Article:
The Unapologetic Mathematician

Mathematics for the interested outsider

Open Submanifolds

Eek! None of these drafts went up on time!

In principle, we know what a submanifold should be: a subobject in the category of smooth manifolds. That is, a submanifold S of a manifold M should be another manifold, along with an “inclusion” map which is smooth and left-cancellable.

On the underlying topological space, we understand subspaces; first and foremost, a submanifold needs to be a subspace. And one easy way to come up with a submanifold is just to take an open subspace. I say that any open subspace S\subseteq M is automatically a submanifold. Indeed, if (U,\phi_U) is a coordinate patch on M, then (U\cap S,\phi_U\vert_{U\cap S}) is a coordinate patch on S. The intersection U\cap S is an open subset, and the restriction of \phi_U to this intersection is still a local homeomorphism. Since the collection of all coordinate patches in our atlas cover all of M, they surely cover S as well.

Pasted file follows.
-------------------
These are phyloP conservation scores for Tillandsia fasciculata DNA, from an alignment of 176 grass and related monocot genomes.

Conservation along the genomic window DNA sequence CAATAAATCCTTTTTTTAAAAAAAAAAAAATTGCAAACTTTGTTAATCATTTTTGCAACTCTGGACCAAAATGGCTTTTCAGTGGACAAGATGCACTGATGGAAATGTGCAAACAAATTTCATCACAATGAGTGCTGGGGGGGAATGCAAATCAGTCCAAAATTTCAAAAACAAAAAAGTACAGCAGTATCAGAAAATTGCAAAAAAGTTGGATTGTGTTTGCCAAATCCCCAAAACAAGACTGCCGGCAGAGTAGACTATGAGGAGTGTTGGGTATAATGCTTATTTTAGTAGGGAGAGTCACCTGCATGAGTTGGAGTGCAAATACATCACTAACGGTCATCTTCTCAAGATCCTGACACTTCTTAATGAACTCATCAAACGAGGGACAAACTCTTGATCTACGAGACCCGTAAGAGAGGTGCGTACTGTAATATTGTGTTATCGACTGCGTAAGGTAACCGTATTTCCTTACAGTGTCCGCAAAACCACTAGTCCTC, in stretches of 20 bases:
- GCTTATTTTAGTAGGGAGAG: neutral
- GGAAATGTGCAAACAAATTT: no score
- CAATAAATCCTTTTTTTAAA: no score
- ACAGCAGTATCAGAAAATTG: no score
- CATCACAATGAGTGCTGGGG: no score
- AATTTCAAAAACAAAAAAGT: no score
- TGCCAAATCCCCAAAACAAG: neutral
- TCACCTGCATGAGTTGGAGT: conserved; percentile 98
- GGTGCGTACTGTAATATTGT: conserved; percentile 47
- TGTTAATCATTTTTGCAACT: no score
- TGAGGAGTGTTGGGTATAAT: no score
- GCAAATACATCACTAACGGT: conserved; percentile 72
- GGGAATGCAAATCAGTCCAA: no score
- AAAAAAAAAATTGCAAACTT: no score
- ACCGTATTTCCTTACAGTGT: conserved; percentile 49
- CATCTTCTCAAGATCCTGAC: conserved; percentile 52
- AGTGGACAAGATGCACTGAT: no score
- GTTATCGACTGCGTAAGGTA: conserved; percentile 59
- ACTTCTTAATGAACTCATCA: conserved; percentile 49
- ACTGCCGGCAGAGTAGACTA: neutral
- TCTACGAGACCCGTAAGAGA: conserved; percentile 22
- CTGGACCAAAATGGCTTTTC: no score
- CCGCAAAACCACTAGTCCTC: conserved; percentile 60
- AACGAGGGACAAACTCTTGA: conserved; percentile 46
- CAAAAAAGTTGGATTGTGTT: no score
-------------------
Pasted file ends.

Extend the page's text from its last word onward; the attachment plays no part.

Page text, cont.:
As a quick example, an open interval in the real line is automatically an open manifold of \mathbb{R}, and so it’s a manifold. Any open set U in any n-dimensional real vector space is also automatically an n-manifold.

More generally, it turns out that what we want to consider as a “submanifold” is actually somewhat more complicated, and we will have to come back to this point later.

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March 7, 2011 - Posted by | Differential Topology, Topology

2 Comments »

  1. [...] we said before, the notion of a “submanifold” gets a little more complicated than a naïve, purely [...]

    Pingback by Immersions and Embeddings « The Unapologetic Mathematician | April 18, 2011 | Reply

  2. [...] we can conclude that is an open submanifold of , which comes equipped with the standard differentiable structure on . Matrix multiplication is [...]

    Pingback by General Linear Groups are Lie Groups « The Unapologetic Mathematician | June 9, 2011 | Reply


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